Past studies in the Shell Petroleum Development Company (SPDC) of Nigeria Limited and literature had suggested 95% as the average combustion efficiency for flow station flares operated in the company. However, with technological advancements, increasing global environmental awareness, the growing concerns on the impacts of gas flaring and the desire to better manage gaseous emissions from SPDC facilities, the need was identified to more accurately evaluate the quality of flares and more importantly, their combustion efficiencies.
Employing the services of Shell Thornton Research Centre, measurements were made on eight representative flares of varying designs and flow rates across the company, to determine their minimum combustion efficiencies using the open-path infrared technique.
Unburned methane and carbon monoxide were not detected in the individual flare exhausts studied and, therefore, minimum combustion efficiencies were calculated by considering the potential quantities of gas that may have been present and yet remained undetected in the plume. Combustion efficiencies based on maximum methane and carbon monoxide levels in the exhaust gases of typical flares operated by SPDC were measured to be in excess of 0.98.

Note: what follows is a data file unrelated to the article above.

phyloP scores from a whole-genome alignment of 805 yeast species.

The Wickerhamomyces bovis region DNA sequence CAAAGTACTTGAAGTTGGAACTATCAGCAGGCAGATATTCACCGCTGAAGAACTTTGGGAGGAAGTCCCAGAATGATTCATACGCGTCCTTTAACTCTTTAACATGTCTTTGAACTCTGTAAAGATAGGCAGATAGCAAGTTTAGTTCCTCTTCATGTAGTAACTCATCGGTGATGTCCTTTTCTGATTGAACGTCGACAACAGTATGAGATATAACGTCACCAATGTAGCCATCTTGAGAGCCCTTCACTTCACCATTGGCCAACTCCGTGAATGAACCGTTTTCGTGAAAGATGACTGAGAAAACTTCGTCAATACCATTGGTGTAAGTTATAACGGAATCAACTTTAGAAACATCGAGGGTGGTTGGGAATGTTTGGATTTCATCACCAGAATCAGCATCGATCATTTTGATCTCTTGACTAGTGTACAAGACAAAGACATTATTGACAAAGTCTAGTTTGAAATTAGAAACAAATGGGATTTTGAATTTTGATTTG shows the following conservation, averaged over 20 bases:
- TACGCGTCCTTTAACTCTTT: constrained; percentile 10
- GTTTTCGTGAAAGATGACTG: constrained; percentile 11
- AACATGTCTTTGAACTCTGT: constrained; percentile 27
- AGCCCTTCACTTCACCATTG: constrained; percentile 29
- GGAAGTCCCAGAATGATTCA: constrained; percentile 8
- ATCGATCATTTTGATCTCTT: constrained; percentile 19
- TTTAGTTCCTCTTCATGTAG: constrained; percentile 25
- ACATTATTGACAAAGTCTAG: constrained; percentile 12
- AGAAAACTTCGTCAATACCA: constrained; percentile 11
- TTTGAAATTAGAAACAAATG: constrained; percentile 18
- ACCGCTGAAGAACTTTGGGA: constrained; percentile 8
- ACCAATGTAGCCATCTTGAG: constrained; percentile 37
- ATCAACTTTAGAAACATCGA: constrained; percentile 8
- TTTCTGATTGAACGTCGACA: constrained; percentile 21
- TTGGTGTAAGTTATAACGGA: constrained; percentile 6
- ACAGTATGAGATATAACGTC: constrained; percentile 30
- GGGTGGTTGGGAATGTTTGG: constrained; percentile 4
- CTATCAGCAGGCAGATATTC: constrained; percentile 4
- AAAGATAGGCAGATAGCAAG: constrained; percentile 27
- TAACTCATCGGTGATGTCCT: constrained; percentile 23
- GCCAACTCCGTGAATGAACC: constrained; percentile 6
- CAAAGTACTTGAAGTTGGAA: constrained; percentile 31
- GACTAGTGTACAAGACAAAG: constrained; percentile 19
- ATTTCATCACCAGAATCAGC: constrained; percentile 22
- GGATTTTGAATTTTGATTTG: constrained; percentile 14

This paper discusses the results of the study with a look at the methodologies and techniques; the processes and assumptions made.
The impact of crude oil Exploration and Production activities in the Niger Delta has received local and international focus for some time. One of the activities causing the greatest concern is the routine flaring of associated and non-associated gas. Well over One Billion standard cubic feet of gas is flared daily from all the SPDC production facilities. Real and perceived impacts have been claimed by host communities and environmental groups to have occurred to human health, vegetation, soil and the ecosystem by the gaseous emissions from SPDC operations.
SPDC as a good corporate citizen has embarked on a programme to eradicate the need to flare associated gas before the year 2008. The reduction will be achieved in a number of ways including:
Finding new outlets for the gas by expanding the local market (principally as a fuel for industrial users)
Replacing the non-associated gas currently supplied to customers with associated gas
Liquefying and exporting the gas (the Bonny NLNG facility which came onstream in 1999 is planned to liquefy 20% of the gas SPDC currently flares)
Careful management of the existing reservoirs to maximise gas production
However, until the need for flaring is eradicated, SPDC is continuing to ensure that the remaining flares burn efficiently with minimal impact on the environment.
A measurement of the combustion efficiency is therefore an important parameter that may be used to assess the impact of flaring operations.